Chapter 61 of Silent Vector

Chapter 61, in which a rat envisions his future

CHAPTER 61

LAB RAT

It is near midnight when Schnelling finishes the third and final review of his calculations. The figures confirm that the pace of production exceeds his expectations. He is two days ahead of schedule; four more days in the lab will do it rather than six. He’ll soon have enough of the formula for the six two-liter cylinders, one for each target city. Allocating the formula to the containers, threading a valve welded to a suitable dip tube in each, sealing the valve and pressurizing the filled containers should take no more than three hours once production is complete.

Schnelling is aware that pressurizing the cylinders before he removes them from the lab increases the risk of an inadvertent release en route. He has to balance that possibility against potential incompetence at the cell level stateside. He knows nothing about the capabilities of the five men and one woman responsible for the final stage of the mission, a reasonable security precaution. With that in mind, he decided to nearly eliminate the need for any sort of technical expertise at the point of delivery.

The plan calls for each cell member to simply place a single pressurized cylinder in a crowded public space, open its valve, and walk briskly up wind and away from the cylinder’s crippling emission. Any traitor worth his salt should be able to handle it. The odorless formula, having no immediate effects, will cause no concern if it is noticed at all. Its devastation will become apparent days and weeks later, at which time it will be too late. It is the perfect weapon: cheap, almost undetectable, and brutally destructive, both physically and psychologically.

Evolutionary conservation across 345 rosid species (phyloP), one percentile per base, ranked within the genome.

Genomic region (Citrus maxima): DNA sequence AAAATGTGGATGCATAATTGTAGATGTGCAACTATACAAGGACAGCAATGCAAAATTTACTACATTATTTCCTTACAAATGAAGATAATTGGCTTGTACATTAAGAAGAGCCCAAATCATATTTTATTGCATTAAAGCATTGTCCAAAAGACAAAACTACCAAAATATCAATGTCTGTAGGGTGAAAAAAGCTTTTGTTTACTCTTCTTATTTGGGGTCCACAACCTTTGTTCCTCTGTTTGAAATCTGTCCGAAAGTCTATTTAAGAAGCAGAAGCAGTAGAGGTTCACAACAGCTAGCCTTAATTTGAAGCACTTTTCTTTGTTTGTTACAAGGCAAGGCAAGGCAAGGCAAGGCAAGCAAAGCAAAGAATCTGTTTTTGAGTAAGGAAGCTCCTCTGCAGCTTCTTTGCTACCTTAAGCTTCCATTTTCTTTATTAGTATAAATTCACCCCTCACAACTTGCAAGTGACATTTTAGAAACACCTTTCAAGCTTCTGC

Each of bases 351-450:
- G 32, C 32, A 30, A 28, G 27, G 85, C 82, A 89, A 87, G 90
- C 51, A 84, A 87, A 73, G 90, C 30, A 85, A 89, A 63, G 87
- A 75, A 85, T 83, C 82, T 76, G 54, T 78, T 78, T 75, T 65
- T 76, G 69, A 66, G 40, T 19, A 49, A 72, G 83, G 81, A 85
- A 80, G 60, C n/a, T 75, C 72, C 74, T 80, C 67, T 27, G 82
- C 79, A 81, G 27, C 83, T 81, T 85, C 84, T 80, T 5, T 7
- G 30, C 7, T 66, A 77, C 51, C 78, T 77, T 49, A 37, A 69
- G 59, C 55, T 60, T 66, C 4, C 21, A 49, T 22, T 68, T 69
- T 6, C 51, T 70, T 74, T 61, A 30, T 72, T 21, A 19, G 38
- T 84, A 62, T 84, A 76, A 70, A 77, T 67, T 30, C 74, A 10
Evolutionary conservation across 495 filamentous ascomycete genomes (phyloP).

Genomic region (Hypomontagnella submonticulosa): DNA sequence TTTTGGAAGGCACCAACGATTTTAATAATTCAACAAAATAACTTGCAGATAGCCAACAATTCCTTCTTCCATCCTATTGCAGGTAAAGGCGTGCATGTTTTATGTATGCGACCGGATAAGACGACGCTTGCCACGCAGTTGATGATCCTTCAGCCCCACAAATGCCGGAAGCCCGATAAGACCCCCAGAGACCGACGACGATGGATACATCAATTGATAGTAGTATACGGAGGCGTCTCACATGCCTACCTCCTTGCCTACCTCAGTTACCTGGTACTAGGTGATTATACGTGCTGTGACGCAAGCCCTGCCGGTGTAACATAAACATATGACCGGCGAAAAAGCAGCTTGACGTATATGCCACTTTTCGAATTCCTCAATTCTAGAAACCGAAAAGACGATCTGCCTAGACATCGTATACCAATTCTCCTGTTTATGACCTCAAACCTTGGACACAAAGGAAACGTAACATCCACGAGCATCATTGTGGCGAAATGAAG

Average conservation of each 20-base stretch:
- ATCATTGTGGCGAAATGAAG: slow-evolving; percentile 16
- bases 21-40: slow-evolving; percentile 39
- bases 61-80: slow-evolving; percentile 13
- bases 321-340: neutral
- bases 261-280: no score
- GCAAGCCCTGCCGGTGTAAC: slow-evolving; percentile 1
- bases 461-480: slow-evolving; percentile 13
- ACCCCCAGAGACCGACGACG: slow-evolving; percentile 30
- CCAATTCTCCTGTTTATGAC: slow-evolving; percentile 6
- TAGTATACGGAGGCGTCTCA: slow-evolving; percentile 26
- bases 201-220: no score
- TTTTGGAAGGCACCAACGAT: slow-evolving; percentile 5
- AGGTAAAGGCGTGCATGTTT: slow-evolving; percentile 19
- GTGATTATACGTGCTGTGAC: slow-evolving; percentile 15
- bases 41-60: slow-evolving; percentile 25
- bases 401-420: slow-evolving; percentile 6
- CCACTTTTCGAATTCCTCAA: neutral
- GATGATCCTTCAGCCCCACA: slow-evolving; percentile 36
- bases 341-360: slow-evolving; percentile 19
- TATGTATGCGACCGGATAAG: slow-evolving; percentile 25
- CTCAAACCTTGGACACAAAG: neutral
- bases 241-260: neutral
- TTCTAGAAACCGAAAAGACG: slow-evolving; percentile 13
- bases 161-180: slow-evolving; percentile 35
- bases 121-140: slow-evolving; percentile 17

He turns the light out as he leaves the main production room. The flames of three small gas burners needed in the process will provide the only remaining light until he returns to conduct a routine and detailed inspection of the lab’s functioning equipment four hours hence. He walks past the small radio room where he’ll forward instructions for the early extraction during tomorrow’s scheduled transmission. He passes through a set of swinging metal doors into the small living quarters that will be his home for his last days on St. Thomas. He checks a panel of lights above his personal desk. Four red lights indicate a reasonably secure, booby-trapped perimeter. A fifth light tells him the generator is functioning as designed.

Schnelling sits on his cot, checks his watch, and winds and sets his small travel alarm clock to go off at 4:00 a.m. He removes his glasses, sets them on his desk and, without undressing, stretches out on his cot and thinks about the approaching climax of more than two years of work.

Four more days and he’ll be off the island, away from the meddling Americans; four more days and the personal fortune waiting for him in a Swiss bank account will be one step closer to being his; four more days and his dream of engineering a strike as psychologically devastating as any in the history of warfare will be one step closer to being a reality. Four more days.